In what is either a shameless rip-off or an unwitting duplication of the Heechee backstory behind the Gateway games (and novels), this game posits a “mysterious race known as the Builders [who] had left many traces and artifacts throughout the galaxy.” The game opens as a planet has been discovered that might yield the secret of the Builders’ demise, though it’s unclear how the simple existence of “an energy source” would promise such vital information. No doubt the answer could be supplied by the foremost expert on Builder civilization, a fellow known only as “the Professor.” (I was torn as to whether to picture him as the Professor from Futurama or the Professor from Gilligan’s Island.)
The PC’s role is that of a starship ensign who has become “quite friendly” with the Professor (though apparently not friendly enough to learn a first or last name), and who is sent down to accompany said Professor on his investigative mission in this Builder artifact. Now, it can fairly be said that this scenario is rather illogical — would a lowly ensign really be the only one to accompany a scientist on such an expedition, and if so, would he really be asked to wait around in the ship instead of providing armed support, and would he only start worrying after the Professor goes missing for almost a day?
However, such objections aside, I enjoyed the setup of this game. It felt pleasurably reminiscent of sci-fi juveniles from the 1940s and 50s, right down to the cheesy idioms uttered by the characters. (“Thank Space you’re here!”) I especially enjoyed how Star Trek and its clones have become so ingrained in the culture that when the game provided a blaster “set to kill”, I knew that “SET BLASTER TO STUN” would work, even though the game provided no explanation of the blaster’s settings. It worked. Unfortunately, letdowns occur throughout the game that prevent it from being a fun romp through Golden Age and TV sci-fi tropes.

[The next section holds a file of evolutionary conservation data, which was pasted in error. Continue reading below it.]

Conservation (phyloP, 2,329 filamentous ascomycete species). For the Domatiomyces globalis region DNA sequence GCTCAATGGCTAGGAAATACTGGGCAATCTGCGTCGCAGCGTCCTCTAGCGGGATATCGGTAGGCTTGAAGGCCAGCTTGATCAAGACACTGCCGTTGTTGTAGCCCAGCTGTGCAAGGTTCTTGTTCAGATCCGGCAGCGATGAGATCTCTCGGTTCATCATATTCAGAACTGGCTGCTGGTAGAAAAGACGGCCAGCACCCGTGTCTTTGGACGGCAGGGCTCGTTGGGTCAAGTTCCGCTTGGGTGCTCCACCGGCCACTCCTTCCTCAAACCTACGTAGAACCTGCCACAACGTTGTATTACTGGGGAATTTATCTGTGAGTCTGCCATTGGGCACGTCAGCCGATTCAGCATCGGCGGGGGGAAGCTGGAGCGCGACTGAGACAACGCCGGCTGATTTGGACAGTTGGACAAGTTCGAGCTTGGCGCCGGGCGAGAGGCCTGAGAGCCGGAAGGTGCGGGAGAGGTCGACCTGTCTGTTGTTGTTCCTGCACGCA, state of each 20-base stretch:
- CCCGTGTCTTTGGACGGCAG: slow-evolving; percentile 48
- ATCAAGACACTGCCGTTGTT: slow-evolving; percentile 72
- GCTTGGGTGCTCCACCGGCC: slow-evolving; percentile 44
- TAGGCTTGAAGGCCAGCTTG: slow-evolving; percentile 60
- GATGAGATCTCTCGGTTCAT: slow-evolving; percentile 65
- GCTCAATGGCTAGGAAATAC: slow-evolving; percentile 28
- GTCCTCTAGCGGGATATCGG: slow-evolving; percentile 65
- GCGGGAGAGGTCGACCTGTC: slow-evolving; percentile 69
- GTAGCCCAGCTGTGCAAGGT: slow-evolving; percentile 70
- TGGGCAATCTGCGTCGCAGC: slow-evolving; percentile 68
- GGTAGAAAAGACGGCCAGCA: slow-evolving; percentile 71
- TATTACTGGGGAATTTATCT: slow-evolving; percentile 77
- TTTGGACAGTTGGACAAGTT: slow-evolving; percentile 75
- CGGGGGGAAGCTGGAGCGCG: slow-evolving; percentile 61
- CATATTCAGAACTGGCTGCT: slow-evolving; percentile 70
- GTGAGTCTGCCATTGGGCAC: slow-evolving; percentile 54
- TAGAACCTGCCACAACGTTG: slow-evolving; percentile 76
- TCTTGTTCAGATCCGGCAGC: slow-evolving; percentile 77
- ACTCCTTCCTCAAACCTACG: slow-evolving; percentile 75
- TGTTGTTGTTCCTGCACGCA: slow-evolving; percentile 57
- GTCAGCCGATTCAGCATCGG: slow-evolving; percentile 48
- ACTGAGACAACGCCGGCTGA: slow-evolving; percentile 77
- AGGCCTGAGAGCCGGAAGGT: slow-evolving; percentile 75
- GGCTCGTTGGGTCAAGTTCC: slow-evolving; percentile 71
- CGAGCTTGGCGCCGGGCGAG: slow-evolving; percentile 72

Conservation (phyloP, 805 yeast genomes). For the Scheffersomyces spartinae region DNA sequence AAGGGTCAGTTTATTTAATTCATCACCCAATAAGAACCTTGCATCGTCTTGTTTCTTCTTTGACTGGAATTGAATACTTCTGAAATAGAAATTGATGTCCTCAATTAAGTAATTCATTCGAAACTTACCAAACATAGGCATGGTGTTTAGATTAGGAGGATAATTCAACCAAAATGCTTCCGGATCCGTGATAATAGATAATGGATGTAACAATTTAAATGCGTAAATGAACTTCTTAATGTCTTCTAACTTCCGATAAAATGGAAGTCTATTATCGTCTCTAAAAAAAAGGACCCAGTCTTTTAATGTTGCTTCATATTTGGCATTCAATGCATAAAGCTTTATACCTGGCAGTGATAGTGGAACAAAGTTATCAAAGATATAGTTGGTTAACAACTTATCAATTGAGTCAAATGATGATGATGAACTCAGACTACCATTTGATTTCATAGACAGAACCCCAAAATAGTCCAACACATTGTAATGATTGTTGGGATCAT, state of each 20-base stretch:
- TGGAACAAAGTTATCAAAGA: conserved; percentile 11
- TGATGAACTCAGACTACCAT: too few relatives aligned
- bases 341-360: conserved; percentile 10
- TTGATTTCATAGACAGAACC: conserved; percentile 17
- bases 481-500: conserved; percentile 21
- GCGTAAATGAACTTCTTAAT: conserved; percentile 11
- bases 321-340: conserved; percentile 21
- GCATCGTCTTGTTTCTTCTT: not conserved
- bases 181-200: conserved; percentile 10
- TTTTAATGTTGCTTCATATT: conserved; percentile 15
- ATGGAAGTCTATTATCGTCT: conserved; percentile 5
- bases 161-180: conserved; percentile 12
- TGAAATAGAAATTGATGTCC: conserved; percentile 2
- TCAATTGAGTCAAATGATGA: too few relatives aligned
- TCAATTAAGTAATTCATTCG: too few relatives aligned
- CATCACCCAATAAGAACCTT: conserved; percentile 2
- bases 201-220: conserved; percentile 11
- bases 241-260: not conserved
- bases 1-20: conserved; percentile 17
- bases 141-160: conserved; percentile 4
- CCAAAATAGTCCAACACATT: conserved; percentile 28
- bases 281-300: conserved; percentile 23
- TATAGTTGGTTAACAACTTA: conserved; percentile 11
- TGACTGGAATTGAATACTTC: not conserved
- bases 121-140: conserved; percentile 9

The problem isn’t with the writing, which is pretty serviceable throughout, even earning extra points from me for using “its” and “it’s” correctly the entire time. The formatting is fine too, although it seems to miss a few blank lines here and there. The implementation, on the other hand, is a bit more deeply troubled. Several times, the game seemed to want to produce the effect of the room’s contents shifting in front of the PC’s eyes; the room description would print, then a line reading “The world around you suddenly shimmers and changes…”, encased with blank line or two on either side, and another room description would print. So far, so good.
Except that sometimes, the descriptions were identical. Other times, a third room description would print after the second one, with the “shimmer” line printing without blank lines preceding it. I doubt this was intentional — it’s a feature that needed more testing before the game’s release. Another serious problem is that in a climactic scene, the most important object is unimplemented. I was more than a little nonplussed to be told about a Nasty Evil Menace by the game, but to be told, “You can’t see any such thing” when I asked to examine the Menace.
The biggest problem, though, is the puzzles. First of all, there’s a maze. There’s no redeeming twist to make it interesting or better — in fact, the only twist makes it worse: the maze doesn’t use compass directions, instead relying (quite arbitrarily) on “left”, “right”, “forward”, and “back” instead. Consequently, you not only need to keep in mind where you are in the maze, you have to keep in mind which way you’re facing. This is the sort of thing that feels a lot more like work than fun to me in a game.
Perhaps even worse are a couple of authorial telepathy puzzles, which demand highly implausible or even nonsensical actions to solve, and offer no clues whatsoever as to these solutions. I’m not sure whether I object more the puzzle whose solution seems impossible based on its object’s description, or the one whose solution is just totally illogical. Either way, having them both in the same game is not a good thing. I have sympathy for people who struggle with puzzle design, because I’m one of them. But it’s better to have no puzzles at all than puzzles that aren’t any fun.